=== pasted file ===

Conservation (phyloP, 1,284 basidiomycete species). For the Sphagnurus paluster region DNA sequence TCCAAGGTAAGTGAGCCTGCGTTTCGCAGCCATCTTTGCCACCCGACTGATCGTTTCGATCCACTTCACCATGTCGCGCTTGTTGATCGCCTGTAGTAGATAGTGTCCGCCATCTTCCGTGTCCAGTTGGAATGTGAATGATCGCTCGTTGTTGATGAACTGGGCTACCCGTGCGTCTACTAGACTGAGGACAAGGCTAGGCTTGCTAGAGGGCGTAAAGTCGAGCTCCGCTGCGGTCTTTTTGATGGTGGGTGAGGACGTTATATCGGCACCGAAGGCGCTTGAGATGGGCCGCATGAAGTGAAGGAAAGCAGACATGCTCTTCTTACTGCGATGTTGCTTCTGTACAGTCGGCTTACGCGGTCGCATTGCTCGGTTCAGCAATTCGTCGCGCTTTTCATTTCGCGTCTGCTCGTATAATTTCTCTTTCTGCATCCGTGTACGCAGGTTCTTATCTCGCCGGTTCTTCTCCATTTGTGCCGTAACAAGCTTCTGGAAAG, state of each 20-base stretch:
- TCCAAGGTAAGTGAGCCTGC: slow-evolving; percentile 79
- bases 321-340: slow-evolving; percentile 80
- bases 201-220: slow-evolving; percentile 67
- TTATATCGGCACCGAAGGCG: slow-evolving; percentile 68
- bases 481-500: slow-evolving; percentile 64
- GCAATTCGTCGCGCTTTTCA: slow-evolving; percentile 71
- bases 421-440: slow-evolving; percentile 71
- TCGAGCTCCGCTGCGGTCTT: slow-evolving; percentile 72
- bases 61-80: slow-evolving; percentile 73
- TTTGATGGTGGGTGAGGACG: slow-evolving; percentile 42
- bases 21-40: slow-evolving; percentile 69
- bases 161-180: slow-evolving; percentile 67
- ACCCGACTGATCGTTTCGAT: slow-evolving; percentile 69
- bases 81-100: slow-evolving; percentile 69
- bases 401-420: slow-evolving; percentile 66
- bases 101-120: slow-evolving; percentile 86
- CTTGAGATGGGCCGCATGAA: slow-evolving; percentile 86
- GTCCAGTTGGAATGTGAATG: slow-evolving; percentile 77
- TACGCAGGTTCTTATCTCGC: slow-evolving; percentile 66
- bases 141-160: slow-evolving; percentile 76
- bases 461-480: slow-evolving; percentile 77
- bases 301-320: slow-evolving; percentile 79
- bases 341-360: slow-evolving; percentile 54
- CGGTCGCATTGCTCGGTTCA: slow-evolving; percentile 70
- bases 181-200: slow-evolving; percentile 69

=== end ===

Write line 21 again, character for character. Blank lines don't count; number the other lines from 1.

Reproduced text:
- bases 141-160: slow-evolving; percentile 76